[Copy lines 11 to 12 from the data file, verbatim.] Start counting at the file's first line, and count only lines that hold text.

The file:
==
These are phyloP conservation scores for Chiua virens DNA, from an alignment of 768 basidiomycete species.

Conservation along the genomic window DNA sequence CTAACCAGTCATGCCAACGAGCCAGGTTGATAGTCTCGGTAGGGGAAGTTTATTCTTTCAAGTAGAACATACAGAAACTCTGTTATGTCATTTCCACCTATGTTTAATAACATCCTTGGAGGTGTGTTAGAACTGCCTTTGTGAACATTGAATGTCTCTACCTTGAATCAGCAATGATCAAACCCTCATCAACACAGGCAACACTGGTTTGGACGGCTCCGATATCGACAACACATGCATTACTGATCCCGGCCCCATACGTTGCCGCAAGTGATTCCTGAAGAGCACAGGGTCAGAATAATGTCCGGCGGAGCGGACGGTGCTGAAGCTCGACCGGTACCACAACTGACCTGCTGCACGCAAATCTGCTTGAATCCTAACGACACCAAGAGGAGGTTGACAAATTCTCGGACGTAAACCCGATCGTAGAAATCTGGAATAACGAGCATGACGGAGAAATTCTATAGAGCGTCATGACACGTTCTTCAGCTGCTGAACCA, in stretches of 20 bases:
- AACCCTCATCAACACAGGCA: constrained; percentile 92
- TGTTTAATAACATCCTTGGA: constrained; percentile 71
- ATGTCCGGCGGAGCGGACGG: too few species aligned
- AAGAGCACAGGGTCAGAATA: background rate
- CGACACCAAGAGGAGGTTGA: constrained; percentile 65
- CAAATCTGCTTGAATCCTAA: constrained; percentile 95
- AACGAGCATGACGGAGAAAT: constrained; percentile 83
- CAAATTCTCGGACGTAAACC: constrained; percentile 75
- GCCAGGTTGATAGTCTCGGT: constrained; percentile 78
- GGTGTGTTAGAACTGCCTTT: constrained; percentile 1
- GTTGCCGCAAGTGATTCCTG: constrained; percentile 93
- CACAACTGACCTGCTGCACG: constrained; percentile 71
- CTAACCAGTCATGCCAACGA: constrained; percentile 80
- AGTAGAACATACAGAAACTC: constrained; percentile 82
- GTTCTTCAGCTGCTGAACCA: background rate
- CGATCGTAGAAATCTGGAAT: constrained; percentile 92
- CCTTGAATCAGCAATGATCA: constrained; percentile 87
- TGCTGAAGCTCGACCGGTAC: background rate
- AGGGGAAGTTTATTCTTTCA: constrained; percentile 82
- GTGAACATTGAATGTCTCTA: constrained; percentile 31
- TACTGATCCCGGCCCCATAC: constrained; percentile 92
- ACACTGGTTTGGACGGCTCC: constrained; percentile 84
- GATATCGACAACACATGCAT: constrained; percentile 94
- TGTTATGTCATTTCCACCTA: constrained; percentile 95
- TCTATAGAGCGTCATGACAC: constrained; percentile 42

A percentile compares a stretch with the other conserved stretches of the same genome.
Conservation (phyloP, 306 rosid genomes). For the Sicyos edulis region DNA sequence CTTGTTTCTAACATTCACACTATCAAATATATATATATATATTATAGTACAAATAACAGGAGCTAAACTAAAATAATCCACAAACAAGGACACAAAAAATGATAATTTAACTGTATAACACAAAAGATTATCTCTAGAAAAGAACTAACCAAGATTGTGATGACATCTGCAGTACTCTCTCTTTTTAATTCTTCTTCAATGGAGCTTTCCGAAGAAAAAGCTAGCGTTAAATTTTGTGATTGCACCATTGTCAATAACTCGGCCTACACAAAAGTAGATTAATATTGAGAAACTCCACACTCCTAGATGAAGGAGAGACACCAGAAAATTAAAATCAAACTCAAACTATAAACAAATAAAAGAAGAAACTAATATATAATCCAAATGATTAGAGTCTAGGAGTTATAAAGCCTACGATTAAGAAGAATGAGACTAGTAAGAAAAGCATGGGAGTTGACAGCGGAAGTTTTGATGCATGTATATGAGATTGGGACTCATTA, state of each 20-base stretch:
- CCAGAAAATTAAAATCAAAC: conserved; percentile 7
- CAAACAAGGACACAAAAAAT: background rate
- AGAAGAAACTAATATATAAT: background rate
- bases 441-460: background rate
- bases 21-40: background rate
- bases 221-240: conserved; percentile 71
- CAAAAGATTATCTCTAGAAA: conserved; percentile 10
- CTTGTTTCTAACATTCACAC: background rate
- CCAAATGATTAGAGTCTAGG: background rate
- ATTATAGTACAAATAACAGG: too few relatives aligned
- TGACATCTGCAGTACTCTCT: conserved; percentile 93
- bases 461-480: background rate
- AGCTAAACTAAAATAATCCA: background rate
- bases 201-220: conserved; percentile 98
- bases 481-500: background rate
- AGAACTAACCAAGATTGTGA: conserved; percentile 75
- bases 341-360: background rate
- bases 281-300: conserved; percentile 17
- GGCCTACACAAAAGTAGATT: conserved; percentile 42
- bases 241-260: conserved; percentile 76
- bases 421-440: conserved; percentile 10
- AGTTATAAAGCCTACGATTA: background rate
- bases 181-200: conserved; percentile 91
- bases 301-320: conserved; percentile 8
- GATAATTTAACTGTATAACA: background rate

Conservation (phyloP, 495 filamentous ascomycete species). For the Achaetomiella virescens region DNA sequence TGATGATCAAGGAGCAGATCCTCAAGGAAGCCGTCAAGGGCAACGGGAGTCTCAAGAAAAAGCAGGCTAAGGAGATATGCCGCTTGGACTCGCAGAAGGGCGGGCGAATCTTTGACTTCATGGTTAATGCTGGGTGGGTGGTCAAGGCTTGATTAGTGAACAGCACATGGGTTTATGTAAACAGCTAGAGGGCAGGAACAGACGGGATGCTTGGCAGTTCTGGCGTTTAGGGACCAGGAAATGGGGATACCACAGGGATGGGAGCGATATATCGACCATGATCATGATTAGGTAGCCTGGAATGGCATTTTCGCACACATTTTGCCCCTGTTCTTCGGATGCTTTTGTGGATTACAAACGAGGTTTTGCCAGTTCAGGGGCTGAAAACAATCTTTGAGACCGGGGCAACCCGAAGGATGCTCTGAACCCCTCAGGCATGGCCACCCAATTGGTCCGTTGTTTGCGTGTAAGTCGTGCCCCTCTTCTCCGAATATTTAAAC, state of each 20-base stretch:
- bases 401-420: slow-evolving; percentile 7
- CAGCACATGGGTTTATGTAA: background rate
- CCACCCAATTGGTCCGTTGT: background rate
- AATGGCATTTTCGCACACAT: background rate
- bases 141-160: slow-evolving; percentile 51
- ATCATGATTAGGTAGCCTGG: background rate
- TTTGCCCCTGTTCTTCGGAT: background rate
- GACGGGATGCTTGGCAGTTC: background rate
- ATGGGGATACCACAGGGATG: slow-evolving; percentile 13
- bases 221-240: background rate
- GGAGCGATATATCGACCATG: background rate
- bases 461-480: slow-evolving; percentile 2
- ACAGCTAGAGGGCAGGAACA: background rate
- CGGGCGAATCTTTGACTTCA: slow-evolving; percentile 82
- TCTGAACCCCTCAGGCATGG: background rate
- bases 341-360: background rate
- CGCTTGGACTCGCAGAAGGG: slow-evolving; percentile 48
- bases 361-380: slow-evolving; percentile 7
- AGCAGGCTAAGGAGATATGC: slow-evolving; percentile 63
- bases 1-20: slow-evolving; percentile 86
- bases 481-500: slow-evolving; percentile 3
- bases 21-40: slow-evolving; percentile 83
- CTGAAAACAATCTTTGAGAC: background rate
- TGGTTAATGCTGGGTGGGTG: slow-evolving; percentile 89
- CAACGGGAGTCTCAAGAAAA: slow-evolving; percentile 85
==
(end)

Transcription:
- GCCAGGTTGATAGTCTCGGT: constrained; percentile 78
- GGTGTGTTAGAACTGCCTTT: constrained; percentile 1